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“Local University Diploma” – A Scarlet Letter?

Posted October. 29, 2003 22:42,   


Is getting into large corporations a false hope for those who graduated from local universities?

Dong-a Ilbo recently conducted a research with a shocking result: companies do not even consider job applications of candidates from local universities, not to mention giving them opportunities for job interviews or written tests.

Sorrow of Local Graduates: Yoo (27) participated in the research. Coming from a poor family, he could not afford to take an extra year to prepare for another shot at entering a more prestigious university. Furthermore, he chose a national university over a private one due to lower tuition.

Although the school he attended was not located in Seoul, it was a well-known government-funded university, and he thought as long as he studied diligently he would be given an opportunity. His English proficiency was high since he was stationed in KATUSA under the U.S. forces during his years serving in the military. He also learned German and Japanese.

But he was disappointed to find out that he failed to pass the application-level in eight companies he applied to despite his capabilities. He seemed to have lost hope, saying, “I have applied to dozens of major companies in the past, but only two of them showed interest in my resume.” He lamented that the door is closed for local university graduates.

He bitterly said, “I myself would hire candidates from so-called ‘prestigious schools’ over others with same qualifications if I were in their place,” when asked why he thinks he was disqualified. He said, “Even if they hired me by chance, I would have to wear the scarlet letter on my chest that I graduated a local university all my life.” Yoo added, “I will become a tutor instead of trying to enter a company.”

Another participant, Park (26), who graduated from a local university this February said, “It is so cruel that high school grades can haunt you for the rest of your life,” after hearing the research results. He said, “Although it may sound like a lame excuse, I could not keep up with my grades in high school because I was not healthy. But I can tell you that I tried my best since my second year of college. I went to the library every single day to study English and Japanese and so forth, but I feel helpless that I was not even given a chance to take an entrance exam for a company.”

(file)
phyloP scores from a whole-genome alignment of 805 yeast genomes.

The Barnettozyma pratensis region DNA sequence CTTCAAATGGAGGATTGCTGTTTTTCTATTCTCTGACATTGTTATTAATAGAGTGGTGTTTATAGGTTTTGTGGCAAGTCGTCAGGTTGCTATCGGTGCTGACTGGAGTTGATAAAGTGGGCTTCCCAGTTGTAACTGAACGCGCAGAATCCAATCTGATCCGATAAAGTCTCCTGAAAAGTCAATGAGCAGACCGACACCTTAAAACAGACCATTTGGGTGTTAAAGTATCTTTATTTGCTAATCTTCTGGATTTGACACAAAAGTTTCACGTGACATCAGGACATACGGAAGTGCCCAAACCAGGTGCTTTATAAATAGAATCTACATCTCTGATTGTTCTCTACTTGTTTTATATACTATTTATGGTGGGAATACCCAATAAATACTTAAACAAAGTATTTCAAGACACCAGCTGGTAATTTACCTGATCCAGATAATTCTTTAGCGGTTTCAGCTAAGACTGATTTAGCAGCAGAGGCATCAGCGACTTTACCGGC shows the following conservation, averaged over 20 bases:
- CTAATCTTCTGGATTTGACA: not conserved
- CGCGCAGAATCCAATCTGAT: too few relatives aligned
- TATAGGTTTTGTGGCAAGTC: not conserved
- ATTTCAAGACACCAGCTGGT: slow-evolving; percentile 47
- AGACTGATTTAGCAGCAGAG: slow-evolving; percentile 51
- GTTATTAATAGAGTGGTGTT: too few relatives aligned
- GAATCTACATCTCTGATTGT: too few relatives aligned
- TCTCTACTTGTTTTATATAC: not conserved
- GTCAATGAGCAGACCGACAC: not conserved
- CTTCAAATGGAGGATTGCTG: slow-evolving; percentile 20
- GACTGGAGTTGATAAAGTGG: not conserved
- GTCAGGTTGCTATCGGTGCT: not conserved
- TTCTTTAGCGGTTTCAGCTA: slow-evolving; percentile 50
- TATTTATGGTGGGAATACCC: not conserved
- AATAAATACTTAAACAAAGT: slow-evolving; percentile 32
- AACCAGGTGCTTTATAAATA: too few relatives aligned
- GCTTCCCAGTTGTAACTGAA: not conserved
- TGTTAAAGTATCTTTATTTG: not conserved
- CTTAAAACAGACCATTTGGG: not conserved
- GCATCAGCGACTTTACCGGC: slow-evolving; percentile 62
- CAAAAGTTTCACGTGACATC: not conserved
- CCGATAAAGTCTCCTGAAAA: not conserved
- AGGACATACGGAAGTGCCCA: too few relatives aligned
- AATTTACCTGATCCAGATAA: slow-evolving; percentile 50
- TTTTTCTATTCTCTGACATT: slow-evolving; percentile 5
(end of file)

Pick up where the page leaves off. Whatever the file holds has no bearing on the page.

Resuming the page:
Park also applied to about 10 major companies since last year. All but one company rejected his resume.

Meanwhile, a prestigious-school graduate Sung said, “It is true that it is harder to get a job these days, but it never occurred to me that I will not get hired because I graduated with a popular degree from a prestigious university.”

Comments from Companies: Most of the eight companies that the two participants applied for in the research officially explained that there is no school discrimination in hiring employees.

Hyundai-Kia Motor Company’s Human Resources manager suggested schools could also be counted as a criterion for employment, saying, “All information filled out on the application is considered.” Doosan Corp. said, “If all other qualifications are the same, school can be a decisive factor.”

The other six companies denounced the accusation that college plays an important role, saying, “There are many non-Seoul universities’ graduates who have actually passed the application level.”

Experts’ Diagnosis and Suggestion: Experts express their concerns in unison that the result of this research is “a living proof that large corporations’ discrimination against local universities still exists.”

Dr. Lee Kyu-yong of Korea Labor Institute points out, “Because it is hard to evaluate the candidates’ potentials, companies tend to focus only on tangible qualifications such as schools when hiring new employees.” He continued, “Only after establishing a system that can effectively evaluate actual job performance skills of candidates and only when they can prove they do not have school discrimination will local graduates be freed from inferiority complex.”

Another expert notes the practice of using school ties for the companies’ interest as another problem. He says, “The problem lies in the fact that companies think they have more to gain from high government officials if they pick employees who went to the same prestigious schools as the officials. The government should be the first to take action in recruiting local school graduates as public servants.”

tesomiom@donga.com podragon@donga.com